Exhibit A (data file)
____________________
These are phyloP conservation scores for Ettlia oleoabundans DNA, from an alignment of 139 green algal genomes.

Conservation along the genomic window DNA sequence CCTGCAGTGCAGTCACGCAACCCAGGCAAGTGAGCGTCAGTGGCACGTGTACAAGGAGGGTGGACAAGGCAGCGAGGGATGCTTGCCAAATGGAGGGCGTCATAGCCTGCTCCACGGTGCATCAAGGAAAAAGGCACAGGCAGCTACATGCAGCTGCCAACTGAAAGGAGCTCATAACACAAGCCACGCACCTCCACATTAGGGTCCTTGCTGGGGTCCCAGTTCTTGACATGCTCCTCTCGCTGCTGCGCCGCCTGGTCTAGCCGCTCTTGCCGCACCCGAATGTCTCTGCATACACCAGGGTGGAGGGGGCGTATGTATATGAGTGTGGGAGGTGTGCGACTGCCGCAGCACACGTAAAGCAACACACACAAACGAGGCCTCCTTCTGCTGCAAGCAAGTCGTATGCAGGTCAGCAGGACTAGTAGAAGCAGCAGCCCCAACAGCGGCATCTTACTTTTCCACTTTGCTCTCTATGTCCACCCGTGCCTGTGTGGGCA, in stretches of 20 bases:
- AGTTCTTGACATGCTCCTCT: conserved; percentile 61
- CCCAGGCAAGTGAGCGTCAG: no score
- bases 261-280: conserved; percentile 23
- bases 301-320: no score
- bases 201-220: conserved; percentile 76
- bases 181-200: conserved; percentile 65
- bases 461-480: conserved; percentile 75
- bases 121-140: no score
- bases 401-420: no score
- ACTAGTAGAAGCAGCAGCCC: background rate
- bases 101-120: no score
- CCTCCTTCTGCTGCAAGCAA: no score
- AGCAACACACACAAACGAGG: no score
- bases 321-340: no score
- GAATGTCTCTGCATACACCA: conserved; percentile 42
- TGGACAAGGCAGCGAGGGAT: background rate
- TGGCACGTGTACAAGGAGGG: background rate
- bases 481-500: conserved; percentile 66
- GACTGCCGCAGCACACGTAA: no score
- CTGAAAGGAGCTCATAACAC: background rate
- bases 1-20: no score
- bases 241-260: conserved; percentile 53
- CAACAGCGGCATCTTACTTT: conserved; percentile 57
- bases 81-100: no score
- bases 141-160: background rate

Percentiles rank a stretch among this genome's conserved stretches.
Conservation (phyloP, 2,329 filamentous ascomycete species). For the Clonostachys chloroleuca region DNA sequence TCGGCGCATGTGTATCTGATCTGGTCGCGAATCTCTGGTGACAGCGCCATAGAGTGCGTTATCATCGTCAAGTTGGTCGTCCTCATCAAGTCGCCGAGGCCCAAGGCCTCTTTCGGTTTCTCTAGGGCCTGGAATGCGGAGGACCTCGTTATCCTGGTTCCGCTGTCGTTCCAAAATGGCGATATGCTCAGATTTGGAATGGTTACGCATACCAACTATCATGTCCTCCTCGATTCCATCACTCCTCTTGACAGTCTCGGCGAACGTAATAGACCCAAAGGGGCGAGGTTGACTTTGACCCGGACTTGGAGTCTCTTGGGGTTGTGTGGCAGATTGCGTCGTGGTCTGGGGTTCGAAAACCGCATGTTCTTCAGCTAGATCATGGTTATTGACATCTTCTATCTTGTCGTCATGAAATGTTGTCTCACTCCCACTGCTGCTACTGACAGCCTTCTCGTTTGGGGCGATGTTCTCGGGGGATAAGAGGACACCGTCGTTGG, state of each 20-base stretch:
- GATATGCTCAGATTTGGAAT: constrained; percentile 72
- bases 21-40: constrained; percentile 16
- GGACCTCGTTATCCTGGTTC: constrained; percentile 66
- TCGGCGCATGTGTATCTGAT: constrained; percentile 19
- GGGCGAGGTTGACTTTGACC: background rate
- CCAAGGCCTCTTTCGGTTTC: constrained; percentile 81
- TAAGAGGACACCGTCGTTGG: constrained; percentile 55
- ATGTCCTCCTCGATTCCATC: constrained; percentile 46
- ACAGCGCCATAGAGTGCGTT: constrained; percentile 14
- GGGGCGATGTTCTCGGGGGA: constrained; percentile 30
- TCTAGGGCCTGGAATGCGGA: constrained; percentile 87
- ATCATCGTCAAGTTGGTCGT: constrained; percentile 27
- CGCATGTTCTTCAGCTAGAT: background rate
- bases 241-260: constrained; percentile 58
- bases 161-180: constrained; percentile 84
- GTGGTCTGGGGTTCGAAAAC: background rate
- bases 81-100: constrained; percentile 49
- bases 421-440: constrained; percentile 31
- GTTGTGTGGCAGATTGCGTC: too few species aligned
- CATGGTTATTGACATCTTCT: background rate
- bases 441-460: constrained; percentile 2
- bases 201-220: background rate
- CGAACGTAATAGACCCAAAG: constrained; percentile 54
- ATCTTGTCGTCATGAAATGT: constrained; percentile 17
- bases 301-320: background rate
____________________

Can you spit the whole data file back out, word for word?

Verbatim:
These are phyloP conservation scores for Ettlia oleoabundans DNA, from an alignment of 139 green algal genomes.

Conservation along the genomic window DNA sequence CCTGCAGTGCAGTCACGCAACCCAGGCAAGTGAGCGTCAGTGGCACGTGTACAAGGAGGGTGGACAAGGCAGCGAGGGATGCTTGCCAAATGGAGGGCGTCATAGCCTGCTCCACGGTGCATCAAGGAAAAAGGCACAGGCAGCTACATGCAGCTGCCAACTGAAAGGAGCTCATAACACAAGCCACGCACCTCCACATTAGGGTCCTTGCTGGGGTCCCAGTTCTTGACATGCTCCTCTCGCTGCTGCGCCGCCTGGTCTAGCCGCTCTTGCCGCACCCGAATGTCTCTGCATACACCAGGGTGGAGGGGGCGTATGTATATGAGTGTGGGAGGTGTGCGACTGCCGCAGCACACGTAAAGCAACACACACAAACGAGGCCTCCTTCTGCTGCAAGCAAGTCGTATGCAGGTCAGCAGGACTAGTAGAAGCAGCAGCCCCAACAGCGGCATCTTACTTTTCCACTTTGCTCTCTATGTCCACCCGTGCCTGTGTGGGCA, in stretches of 20 bases:
- AGTTCTTGACATGCTCCTCT: conserved; percentile 61
- CCCAGGCAAGTGAGCGTCAG: no score
- bases 261-280: conserved; percentile 23
- bases 301-320: no score
- bases 201-220: conserved; percentile 76
- bases 181-200: conserved; percentile 65
- bases 461-480: conserved; percentile 75
- bases 121-140: no score
- bases 401-420: no score
- ACTAGTAGAAGCAGCAGCCC: background rate
- bases 101-120: no score
- CCTCCTTCTGCTGCAAGCAA: no score
- AGCAACACACACAAACGAGG: no score
- bases 321-340: no score
- GAATGTCTCTGCATACACCA: conserved; percentile 42
- TGGACAAGGCAGCGAGGGAT: background rate
- TGGCACGTGTACAAGGAGGG: background rate
- bases 481-500: conserved; percentile 66
- GACTGCCGCAGCACACGTAA: no score
- CTGAAAGGAGCTCATAACAC: background rate
- bases 1-20: no score
- bases 241-260: conserved; percentile 53
- CAACAGCGGCATCTTACTTT: conserved; percentile 57
- bases 81-100: no score
- bases 141-160: background rate

Percentiles rank a stretch among this genome's conserved stretches.
Conservation (phyloP, 2,329 filamentous ascomycete species). For the Clonostachys chloroleuca region DNA sequence TCGGCGCATGTGTATCTGATCTGGTCGCGAATCTCTGGTGACAGCGCCATAGAGTGCGTTATCATCGTCAAGTTGGTCGTCCTCATCAAGTCGCCGAGGCCCAAGGCCTCTTTCGGTTTCTCTAGGGCCTGGAATGCGGAGGACCTCGTTATCCTGGTTCCGCTGTCGTTCCAAAATGGCGATATGCTCAGATTTGGAATGGTTACGCATACCAACTATCATGTCCTCCTCGATTCCATCACTCCTCTTGACAGTCTCGGCGAACGTAATAGACCCAAAGGGGCGAGGTTGACTTTGACCCGGACTTGGAGTCTCTTGGGGTTGTGTGGCAGATTGCGTCGTGGTCTGGGGTTCGAAAACCGCATGTTCTTCAGCTAGATCATGGTTATTGACATCTTCTATCTTGTCGTCATGAAATGTTGTCTCACTCCCACTGCTGCTACTGACAGCCTTCTCGTTTGGGGCGATGTTCTCGGGGGATAAGAGGACACCGTCGTTGG, state of each 20-base stretch:
- GATATGCTCAGATTTGGAAT: constrained; percentile 72
- bases 21-40: constrained; percentile 16
- GGACCTCGTTATCCTGGTTC: constrained; percentile 66
- TCGGCGCATGTGTATCTGAT: constrained; percentile 19
- GGGCGAGGTTGACTTTGACC: background rate
- CCAAGGCCTCTTTCGGTTTC: constrained; percentile 81
- TAAGAGGACACCGTCGTTGG: constrained; percentile 55
- ATGTCCTCCTCGATTCCATC: constrained; percentile 46
- ACAGCGCCATAGAGTGCGTT: constrained; percentile 14
- GGGGCGATGTTCTCGGGGGA: constrained; percentile 30
- TCTAGGGCCTGGAATGCGGA: constrained; percentile 87
- ATCATCGTCAAGTTGGTCGT: constrained; percentile 27
- CGCATGTTCTTCAGCTAGAT: background rate
- bases 241-260: constrained; percentile 58
- bases 161-180: constrained; percentile 84
- GTGGTCTGGGGTTCGAAAAC: background rate
- bases 81-100: constrained; percentile 49
- bases 421-440: constrained; percentile 31
- GTTGTGTGGCAGATTGCGTC: too few species aligned
- CATGGTTATTGACATCTTCT: background rate
- bases 441-460: constrained; percentile 2
- bases 201-220: background rate
- CGAACGTAATAGACCCAAAG: constrained; percentile 54
- ATCTTGTCGTCATGAAATGT: constrained; percentile 17
- bases 301-320: background rate